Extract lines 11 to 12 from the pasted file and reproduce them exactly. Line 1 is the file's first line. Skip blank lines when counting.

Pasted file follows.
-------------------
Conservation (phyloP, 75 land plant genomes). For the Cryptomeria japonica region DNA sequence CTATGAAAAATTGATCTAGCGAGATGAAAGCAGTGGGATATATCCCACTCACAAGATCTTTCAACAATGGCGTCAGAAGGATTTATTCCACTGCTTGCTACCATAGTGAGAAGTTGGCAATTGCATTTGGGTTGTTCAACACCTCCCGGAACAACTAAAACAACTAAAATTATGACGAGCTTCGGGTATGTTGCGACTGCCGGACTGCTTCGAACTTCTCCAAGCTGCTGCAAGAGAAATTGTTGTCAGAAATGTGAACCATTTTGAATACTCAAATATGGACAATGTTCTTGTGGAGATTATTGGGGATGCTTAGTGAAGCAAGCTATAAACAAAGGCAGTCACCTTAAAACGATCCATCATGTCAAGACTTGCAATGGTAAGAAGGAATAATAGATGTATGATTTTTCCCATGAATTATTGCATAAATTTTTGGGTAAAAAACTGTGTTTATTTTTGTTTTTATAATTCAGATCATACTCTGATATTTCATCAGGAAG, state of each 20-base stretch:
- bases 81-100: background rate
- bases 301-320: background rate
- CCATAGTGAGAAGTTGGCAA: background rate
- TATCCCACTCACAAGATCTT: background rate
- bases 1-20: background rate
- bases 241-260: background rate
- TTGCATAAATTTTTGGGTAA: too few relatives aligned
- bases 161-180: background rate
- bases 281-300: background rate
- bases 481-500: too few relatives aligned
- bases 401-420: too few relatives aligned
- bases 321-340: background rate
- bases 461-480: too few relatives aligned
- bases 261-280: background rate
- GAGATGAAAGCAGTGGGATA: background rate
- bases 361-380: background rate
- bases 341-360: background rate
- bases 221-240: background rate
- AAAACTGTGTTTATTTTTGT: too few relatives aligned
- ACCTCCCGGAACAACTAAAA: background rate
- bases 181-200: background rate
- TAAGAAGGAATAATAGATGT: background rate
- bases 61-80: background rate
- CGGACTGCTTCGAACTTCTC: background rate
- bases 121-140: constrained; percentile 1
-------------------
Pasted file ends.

- bases 481-500: too few relatives aligned
- bases 401-420: too few relatives aligned